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IT’S A DIRTY JOB BUT SOMEBODY HAS TO DO IT!! THOUGHTS ON TERMINATING AN EMPLOYEE
“Getting fired is nature’s way of telling you that you had the wrong job in the firstplace.” Hal Lancaster in the Wall Street Journal
“You’re fired!” No other words can so easily and succinctly reduce a confident, self-assured executive to an insecure, groveling shred of his former self.” Frank Louchheim
It’s just not working for whatever reason. Perhaps there is a need to downsize and the employee’s position is one that can be eliminated, or quite possibly the employee’s performance does not meet expectations. Boundaries have been breached. Rules have been broken that either has to do with how the employee performs or how the business performs. Whatever the reason, an employee must be terminated. Yes, fired.
“One of the hard lessons being a manager has taught me is this: the health of the business is more important than the well-being of any one employee.” It is upsetting to a manager to know that his actions will cause distress to an employee’s family, but “it’s more important to defend the integrity of the group.” Good employees hate working with inefficient or maybe even dishonest colleagues. Paul Downs on NY Times Blog
As a manager it is your job to handle the termination. Sadly, so much of the time the employee is not expecting to be “let go.” It is heartbreaking when the employee is trying his best and just can’t do the job yet finds himself blindsided when he must be terminated.
“One of the symptoms of an approaching nervous breakdown if the belief that one’s work is terribly important.” Bertrand Russell
Employees are often surprised and shocked when it becomes necessary to fire them. Termination meetings are uncomfortable for all concerned. Even in circumstances in which the employee NEEDS to be let go for countless good reasons, managers and/or HR directors are put in a most uncomfortable position. People deserve to be treated with respect especially in the midst of this humbling, frightening experience. After all, the employee will have no job!!!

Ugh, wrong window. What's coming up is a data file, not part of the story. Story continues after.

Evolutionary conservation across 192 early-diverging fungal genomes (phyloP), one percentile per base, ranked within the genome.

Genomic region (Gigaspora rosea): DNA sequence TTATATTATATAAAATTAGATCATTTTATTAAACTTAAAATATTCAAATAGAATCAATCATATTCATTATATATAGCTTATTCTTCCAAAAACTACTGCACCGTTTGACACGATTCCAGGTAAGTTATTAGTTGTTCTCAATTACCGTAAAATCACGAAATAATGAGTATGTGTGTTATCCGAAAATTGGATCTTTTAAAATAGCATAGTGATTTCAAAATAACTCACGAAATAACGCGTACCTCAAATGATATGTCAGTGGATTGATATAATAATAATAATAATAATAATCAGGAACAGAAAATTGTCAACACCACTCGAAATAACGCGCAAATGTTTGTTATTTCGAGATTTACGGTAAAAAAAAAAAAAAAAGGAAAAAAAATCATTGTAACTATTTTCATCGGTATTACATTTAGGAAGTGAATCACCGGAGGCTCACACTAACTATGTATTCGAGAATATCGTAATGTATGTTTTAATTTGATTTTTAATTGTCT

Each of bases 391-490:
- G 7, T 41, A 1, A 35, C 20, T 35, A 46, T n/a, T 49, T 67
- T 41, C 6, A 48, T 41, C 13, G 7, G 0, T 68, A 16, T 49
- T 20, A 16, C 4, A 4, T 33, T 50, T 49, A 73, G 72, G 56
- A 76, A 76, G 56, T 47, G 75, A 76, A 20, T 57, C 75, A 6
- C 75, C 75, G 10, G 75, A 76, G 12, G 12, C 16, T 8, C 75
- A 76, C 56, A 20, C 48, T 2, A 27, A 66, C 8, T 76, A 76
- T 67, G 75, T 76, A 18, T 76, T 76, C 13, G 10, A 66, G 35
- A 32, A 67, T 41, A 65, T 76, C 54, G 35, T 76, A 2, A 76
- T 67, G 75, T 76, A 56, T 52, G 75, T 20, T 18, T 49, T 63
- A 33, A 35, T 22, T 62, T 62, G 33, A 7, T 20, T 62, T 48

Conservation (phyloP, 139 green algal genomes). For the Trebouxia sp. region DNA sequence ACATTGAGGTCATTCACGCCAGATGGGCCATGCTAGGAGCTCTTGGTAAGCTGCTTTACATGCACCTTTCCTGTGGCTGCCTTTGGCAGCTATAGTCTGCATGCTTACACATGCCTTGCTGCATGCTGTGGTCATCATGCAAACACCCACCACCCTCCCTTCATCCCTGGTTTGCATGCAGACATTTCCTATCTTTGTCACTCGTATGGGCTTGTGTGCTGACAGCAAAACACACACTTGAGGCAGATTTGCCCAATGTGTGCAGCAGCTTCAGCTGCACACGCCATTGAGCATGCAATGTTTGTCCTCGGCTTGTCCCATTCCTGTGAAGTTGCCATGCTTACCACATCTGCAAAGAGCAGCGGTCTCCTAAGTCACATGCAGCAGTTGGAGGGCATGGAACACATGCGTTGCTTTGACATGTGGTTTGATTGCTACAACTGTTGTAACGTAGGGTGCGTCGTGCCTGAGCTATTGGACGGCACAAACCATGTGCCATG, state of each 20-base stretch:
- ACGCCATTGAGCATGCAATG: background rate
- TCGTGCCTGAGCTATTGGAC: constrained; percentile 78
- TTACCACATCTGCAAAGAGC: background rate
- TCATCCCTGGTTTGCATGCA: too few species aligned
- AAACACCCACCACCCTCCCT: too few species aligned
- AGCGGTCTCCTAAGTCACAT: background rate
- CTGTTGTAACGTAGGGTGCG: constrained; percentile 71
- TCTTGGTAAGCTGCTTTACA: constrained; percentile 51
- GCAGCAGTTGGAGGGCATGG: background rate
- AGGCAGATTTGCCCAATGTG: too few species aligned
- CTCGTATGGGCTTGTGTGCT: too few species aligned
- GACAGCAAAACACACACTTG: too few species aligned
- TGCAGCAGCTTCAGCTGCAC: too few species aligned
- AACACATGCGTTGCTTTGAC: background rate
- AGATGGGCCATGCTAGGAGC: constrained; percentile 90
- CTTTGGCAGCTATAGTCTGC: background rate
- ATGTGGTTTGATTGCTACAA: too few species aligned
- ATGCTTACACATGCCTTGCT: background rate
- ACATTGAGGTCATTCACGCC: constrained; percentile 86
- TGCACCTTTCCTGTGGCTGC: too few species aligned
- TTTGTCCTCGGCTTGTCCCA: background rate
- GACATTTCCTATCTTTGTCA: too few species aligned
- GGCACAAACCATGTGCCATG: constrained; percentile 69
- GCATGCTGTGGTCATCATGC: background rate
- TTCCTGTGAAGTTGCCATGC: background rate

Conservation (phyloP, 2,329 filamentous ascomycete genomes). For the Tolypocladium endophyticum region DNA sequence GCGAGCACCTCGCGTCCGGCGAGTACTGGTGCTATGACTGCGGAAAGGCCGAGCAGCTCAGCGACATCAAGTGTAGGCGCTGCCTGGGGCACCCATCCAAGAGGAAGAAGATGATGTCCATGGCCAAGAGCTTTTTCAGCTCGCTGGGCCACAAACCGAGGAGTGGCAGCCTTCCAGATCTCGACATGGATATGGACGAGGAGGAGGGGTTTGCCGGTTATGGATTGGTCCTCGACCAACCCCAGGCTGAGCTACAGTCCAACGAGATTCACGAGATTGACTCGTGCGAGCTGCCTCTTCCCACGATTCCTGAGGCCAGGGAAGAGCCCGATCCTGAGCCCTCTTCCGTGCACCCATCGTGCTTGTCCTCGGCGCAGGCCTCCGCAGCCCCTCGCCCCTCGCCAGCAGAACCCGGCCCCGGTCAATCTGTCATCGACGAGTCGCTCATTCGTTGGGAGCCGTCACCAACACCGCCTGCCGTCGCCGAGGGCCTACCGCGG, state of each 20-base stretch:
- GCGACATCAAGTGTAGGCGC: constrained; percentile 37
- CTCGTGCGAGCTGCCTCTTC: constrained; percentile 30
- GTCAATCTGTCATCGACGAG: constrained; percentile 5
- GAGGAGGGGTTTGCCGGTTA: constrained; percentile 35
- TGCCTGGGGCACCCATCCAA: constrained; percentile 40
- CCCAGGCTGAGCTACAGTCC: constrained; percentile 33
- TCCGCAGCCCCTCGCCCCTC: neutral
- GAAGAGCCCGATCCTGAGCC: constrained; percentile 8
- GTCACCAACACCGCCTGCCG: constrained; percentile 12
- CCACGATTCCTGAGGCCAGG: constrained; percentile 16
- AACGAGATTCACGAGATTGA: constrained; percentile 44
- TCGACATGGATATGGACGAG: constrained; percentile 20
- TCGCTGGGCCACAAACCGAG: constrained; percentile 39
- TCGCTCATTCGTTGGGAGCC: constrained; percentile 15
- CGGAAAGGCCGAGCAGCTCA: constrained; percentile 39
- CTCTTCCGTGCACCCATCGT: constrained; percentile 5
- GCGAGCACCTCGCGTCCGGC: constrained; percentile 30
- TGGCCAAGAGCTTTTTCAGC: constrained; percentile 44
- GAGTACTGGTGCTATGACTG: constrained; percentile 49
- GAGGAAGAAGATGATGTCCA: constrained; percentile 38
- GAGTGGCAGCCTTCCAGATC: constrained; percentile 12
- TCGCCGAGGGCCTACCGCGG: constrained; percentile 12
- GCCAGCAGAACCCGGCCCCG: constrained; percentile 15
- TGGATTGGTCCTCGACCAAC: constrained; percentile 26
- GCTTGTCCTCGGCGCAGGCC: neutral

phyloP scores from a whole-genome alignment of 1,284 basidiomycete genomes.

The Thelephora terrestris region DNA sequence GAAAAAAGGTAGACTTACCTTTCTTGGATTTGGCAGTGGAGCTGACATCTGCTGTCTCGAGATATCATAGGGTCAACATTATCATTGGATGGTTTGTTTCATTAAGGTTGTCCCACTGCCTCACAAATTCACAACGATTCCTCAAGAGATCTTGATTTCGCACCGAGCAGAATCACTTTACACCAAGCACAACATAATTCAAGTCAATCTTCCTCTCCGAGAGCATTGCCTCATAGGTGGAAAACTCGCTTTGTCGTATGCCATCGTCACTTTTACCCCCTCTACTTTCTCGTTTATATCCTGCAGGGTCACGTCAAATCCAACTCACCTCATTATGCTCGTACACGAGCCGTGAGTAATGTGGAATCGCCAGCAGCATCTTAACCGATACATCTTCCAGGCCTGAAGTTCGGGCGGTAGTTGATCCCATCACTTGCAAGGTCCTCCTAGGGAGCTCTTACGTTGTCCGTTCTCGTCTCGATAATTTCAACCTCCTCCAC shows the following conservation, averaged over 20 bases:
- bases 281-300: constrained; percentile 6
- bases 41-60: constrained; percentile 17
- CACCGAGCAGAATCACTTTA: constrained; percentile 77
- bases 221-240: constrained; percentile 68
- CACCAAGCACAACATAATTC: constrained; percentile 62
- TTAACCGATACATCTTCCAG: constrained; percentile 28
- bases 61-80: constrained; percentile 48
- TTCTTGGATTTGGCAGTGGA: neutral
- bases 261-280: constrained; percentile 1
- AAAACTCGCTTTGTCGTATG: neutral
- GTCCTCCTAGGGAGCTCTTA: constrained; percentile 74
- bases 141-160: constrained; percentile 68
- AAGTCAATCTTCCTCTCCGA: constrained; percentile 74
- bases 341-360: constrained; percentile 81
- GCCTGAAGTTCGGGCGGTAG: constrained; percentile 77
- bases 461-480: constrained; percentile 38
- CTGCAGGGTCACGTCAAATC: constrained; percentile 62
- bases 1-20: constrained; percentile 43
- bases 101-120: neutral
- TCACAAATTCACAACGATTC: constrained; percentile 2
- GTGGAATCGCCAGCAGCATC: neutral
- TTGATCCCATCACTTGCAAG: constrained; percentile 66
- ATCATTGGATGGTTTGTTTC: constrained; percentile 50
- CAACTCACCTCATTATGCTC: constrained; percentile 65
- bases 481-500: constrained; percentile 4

There is no easy way to deliver the news but there are guidelines that when followed make all those involved – manager and employee feel valued and human. Conducting a termination meeting is a management skill that must be honed. In refining this sensitive important skill, consider the following:
- The worst thing can be acting like a robot and going through the motions. Be humane and remember that you could end up on the other side of the desk. Perhaps you have been in the past.
- Be respectful and look someone in the eye.
- Don’t be cagey about reasons. Explain briefly why the decision to terminate was made. Refer to the employee handbook if it is appropriate. Here is the point at which a manager can be a real leader. Recommend an environment in which the employee could be successful. Be supportive.
Don’t be overly friendly. “I once fired someone and was so nice that they didn’t realize they were actually fired.” Alison Brod – Alison Brod Public Relations
- The message must be clear and concise. Lead off with the bad news and then quickly soften the blow with statements like “I’m sorry this position wasn’t a good fit for you,” or “Thank you for your contributions.”
- Don’t forget to involve the HR team. If possible have an HR rep in the meeting or arrange for one to be available afterward to explain final pay, and ongoing health benefits.
“Handled creatively, getting fired allows an executive to actually experience a sense of relief that he never wanted the job he lost.” Frank Louchheim